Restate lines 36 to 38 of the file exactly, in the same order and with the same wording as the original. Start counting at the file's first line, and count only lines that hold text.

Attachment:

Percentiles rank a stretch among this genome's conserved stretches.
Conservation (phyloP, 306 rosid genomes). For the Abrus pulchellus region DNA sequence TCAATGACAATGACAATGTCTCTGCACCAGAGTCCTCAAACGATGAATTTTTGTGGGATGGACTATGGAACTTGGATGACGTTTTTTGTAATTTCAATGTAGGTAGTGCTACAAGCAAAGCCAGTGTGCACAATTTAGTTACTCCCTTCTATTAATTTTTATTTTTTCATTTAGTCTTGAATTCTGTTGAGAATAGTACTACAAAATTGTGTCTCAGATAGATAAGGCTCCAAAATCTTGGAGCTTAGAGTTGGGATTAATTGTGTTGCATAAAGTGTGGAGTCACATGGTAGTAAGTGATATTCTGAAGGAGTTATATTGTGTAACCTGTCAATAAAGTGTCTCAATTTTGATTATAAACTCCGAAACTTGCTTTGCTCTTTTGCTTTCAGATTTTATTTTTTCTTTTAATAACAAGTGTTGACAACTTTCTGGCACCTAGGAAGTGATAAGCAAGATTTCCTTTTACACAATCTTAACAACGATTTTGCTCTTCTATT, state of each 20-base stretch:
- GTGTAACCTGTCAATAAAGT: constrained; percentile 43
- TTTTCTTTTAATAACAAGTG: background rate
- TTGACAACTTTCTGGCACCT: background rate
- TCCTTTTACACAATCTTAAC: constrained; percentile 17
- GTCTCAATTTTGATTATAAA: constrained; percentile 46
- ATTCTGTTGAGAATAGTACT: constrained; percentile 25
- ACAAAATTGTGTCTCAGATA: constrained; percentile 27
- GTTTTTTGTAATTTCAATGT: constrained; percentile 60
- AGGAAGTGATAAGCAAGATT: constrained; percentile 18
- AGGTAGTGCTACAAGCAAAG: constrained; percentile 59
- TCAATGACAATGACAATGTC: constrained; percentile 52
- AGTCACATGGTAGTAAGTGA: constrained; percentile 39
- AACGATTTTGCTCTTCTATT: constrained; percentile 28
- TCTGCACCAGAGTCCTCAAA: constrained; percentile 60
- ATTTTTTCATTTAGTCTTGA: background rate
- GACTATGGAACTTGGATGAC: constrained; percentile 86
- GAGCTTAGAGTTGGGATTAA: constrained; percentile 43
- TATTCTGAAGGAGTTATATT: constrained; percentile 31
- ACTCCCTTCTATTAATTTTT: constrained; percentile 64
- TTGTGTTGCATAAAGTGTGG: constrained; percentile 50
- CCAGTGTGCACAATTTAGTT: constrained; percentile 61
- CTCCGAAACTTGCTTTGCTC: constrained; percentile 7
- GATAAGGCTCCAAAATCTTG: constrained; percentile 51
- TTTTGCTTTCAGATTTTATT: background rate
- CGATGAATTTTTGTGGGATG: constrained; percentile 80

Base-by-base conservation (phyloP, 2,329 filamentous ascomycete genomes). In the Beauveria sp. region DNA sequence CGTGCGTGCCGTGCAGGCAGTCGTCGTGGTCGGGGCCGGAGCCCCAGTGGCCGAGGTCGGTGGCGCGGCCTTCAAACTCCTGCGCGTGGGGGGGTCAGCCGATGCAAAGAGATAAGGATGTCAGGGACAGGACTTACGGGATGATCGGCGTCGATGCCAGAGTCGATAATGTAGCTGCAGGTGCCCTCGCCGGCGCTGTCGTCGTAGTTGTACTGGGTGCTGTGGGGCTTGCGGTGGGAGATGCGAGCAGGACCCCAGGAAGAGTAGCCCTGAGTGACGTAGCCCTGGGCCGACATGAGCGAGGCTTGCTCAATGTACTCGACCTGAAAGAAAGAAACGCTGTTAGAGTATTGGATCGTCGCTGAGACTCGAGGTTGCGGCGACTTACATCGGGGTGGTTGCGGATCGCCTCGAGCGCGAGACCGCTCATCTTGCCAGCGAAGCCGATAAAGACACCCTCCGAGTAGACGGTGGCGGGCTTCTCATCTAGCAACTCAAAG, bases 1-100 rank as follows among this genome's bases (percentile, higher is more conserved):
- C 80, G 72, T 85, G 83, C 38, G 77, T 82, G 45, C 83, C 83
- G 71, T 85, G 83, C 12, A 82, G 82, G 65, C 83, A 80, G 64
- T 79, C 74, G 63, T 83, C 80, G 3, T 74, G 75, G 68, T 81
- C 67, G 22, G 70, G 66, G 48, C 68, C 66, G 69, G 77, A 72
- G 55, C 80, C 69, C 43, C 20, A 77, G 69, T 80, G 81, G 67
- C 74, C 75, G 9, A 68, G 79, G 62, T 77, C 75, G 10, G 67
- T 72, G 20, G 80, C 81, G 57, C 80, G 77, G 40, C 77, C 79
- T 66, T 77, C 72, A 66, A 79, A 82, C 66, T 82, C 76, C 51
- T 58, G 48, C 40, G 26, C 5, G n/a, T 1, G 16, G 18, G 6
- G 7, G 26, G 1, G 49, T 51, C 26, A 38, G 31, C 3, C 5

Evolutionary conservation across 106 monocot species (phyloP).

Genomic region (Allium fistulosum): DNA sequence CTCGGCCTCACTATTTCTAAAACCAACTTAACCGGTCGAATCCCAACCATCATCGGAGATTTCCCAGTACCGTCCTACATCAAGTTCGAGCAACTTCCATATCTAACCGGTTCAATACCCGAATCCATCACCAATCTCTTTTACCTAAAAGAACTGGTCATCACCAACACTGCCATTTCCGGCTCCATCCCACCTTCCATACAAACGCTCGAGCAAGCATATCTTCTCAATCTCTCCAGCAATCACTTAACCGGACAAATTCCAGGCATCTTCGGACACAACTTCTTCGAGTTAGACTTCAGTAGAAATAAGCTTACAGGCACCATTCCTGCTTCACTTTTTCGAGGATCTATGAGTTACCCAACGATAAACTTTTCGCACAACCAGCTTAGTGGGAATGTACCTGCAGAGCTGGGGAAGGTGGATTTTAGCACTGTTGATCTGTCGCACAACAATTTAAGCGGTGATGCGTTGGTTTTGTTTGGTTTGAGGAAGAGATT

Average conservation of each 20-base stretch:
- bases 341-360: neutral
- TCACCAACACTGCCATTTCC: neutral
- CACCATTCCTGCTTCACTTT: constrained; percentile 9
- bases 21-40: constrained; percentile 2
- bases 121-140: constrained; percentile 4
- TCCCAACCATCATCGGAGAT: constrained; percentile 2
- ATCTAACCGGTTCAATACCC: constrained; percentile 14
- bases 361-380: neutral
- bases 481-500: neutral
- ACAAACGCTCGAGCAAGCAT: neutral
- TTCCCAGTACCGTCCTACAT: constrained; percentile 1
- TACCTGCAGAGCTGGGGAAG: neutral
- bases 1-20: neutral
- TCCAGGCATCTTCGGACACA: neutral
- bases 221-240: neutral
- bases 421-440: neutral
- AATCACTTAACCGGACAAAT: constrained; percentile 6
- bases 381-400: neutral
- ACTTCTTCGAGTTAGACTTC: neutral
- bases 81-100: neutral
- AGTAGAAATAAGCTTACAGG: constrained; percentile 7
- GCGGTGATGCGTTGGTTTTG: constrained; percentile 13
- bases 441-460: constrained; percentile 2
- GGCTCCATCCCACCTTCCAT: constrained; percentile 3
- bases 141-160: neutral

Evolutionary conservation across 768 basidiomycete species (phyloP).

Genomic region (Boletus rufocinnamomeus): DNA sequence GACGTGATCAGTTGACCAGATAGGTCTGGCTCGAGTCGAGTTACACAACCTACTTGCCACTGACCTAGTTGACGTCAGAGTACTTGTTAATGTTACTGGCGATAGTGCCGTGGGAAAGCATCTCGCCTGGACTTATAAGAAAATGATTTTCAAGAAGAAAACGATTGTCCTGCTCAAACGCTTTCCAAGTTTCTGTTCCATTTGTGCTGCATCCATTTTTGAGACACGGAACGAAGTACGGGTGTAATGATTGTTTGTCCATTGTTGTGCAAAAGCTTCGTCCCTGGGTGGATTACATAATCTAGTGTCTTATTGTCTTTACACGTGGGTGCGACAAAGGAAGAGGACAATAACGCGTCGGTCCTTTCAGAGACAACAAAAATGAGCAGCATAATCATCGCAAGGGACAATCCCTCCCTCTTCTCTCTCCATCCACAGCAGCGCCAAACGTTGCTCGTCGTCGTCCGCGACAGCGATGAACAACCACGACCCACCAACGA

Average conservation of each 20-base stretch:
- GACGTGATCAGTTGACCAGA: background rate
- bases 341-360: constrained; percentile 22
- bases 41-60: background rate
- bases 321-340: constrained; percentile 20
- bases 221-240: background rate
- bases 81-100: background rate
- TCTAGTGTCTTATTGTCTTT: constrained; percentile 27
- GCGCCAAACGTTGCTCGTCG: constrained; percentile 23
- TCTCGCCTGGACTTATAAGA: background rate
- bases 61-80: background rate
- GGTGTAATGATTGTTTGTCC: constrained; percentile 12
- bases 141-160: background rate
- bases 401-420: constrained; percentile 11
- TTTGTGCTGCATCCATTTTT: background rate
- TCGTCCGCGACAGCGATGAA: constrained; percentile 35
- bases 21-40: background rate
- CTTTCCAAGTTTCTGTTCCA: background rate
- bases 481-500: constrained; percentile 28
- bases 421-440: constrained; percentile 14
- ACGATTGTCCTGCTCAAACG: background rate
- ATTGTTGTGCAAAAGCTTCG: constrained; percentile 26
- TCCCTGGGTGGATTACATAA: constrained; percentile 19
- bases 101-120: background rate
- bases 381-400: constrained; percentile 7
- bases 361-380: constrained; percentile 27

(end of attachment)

- T 66, T 77, C 72, A 66, A 79, A 82, C 66, T 82, C 76, C 51
- T 58, G 48, C 40, G 26, C 5, G n/a, T 1, G 16, G 18, G 6
- G 7, G 26, G 1, G 49, T 51, C 26, A 38, G 31, C 3, C 5